New NASA Map Tracks Asteroids Entering Earth’s Atmosphere

NASA’s Near Earth Object (NEO) Program released a map this week detailing the location of hundreds of small asteroids that have entered the Earth’s atmosphere in the last couple decades.

Asteroids that appear as fireballs as they burn up in the Earth’s atmosphere are known as bolides and NASA has pinpointed the location of 556 of them including the Chelyabinsk meteor that exploded over Russian skies in 2013.

“Almost all asteroids of this size disintegrate in the atmosphere and are usually harmless.”

[Image by Johan Swanepoel/Shutterstock]

The asteroid map, which covers information recorded on government sensors from 1994 to 2013, is designed to help scientists discover what would really happen to Earth if a giant asteroid, or even a medium one, came calling on our planet.

Any space rock over a mile across that struck the planet would have devastating global affects and could potentially end life on Earth as we know it, but NASA thinks it has spotted 95 percent of those large asteroids near our planet and doesn’t think the world is in danger any time soon.

The American-led international effort to track near-Earth objects hit a milestone earlier this year and confirmed the location of 15,000 NEOs.

A smaller asteroid, however, say about half a mile wide, could wipe out an entire region or part of a continent and the space agency isn’t so sure it’s found all of those yet.

Even a relatively small space rock, 130 feet wide or so, could wipe out a city and cause massive devastation to the surrounding area. It happened in 1908 during what is known as the Tunguska event when a meteor exploded over the Stony Tunguska River and flattened more than 700 square miles of forest.

That’s why NASA has devoted an enormous amount of time and energy to finding nearby space rocks and has even encouraged the public to help in their planetary protection efforts.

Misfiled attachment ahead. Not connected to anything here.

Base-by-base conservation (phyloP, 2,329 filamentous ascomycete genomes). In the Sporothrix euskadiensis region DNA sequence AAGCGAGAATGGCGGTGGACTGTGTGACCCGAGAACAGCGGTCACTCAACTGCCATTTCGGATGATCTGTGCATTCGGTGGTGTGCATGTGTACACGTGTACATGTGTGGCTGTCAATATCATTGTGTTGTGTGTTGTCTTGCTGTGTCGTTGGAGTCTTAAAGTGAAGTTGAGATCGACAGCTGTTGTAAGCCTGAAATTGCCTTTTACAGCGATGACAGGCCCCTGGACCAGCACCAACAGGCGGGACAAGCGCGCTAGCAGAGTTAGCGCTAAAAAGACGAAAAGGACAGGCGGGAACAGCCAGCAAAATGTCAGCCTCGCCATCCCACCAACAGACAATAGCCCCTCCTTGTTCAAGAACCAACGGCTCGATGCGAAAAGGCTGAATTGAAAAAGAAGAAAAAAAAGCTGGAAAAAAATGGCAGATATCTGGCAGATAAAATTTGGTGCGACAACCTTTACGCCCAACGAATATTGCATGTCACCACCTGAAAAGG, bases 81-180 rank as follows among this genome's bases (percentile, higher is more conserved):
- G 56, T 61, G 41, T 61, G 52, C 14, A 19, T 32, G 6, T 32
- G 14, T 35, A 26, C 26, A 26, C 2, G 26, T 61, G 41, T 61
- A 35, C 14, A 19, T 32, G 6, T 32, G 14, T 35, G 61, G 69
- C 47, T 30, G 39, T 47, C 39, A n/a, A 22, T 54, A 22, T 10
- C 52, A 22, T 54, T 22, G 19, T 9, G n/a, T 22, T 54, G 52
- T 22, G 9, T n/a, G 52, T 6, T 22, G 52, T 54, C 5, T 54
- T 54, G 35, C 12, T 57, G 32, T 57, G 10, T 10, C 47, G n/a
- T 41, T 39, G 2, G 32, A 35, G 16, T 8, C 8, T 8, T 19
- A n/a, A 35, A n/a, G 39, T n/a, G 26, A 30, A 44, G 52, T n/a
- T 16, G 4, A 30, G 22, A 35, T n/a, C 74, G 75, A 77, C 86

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The Asteroid Grand Challenge is a NASA-coordinated effort involving the international community, commercial partners, and citizen scientists committed to finding dangerous space rocks before they can threaten Earth.

Our planet currently has no plan to alter the course of incoming space rocks, but NASA is busy developing strategies to save our world from an asteroid collision. That’s one reason for the space agency’s Asteroid Redirect Mission, which will launch in 2020 to move an as-yet-unnamed space rock into orbit around the moon.

The technology used in the mission will demonstrate NASA’s ability to change the course of an incoming asteroid using a gravity tractor technique in which a spacecraft creates a gravitational field sufficient to tug the asteroid, as NASA Administrator Charles Bolden told Spaceflight Insider.

“This is a hazard that, 65 million years ago, the dinosaurs succumbed to. We have to be smarter than the dinosaurs.”

NASA and FEMA conducted a planetary protection drill in October to simulate the impact of a 330-foot-long asteroid in Los Angeles. The exercise studied the government response to the disaster that would probably level every building within 30 miles.

The idea of an asteroid colliding with the Earth in an Armageddon-like event has struck the public’s imagination recently, prompting NASA to release daily records of space rocks that pass near Earth.

The Daily Minor Planet is a news service devoted solely to publicizing information about the asteroids that pass near our planet every day. The week of Thanksgiving, Nov. 21-27, there will be 13 asteroids flying by near Earth.

Notable scientists, including Dr. Brian May, astrophysicist and guitarist for the rock band Queen, designated June 30 as International Asteroid Day last year as a way to spread information on a possible collision, according to Apollo 9 astronaut Rusty Schweickart.

“Early warning is the essential ingredient of planetary defense. Time is the issue. At the current rate of discovery of 20 meter NEOs and larger at about 1000/year, it will take more than 1,000 years to find one million NEOs that potentially threaten Earth. That’s a long time and even then we’d have reached only 10 percent or so of the Chelyabinsk-size objects that potentially threaten impact.”

What do you think of NASA’s new map detailing asteroids that have entered the atmosphere?

[Featured Image by Planetary Science/NASA]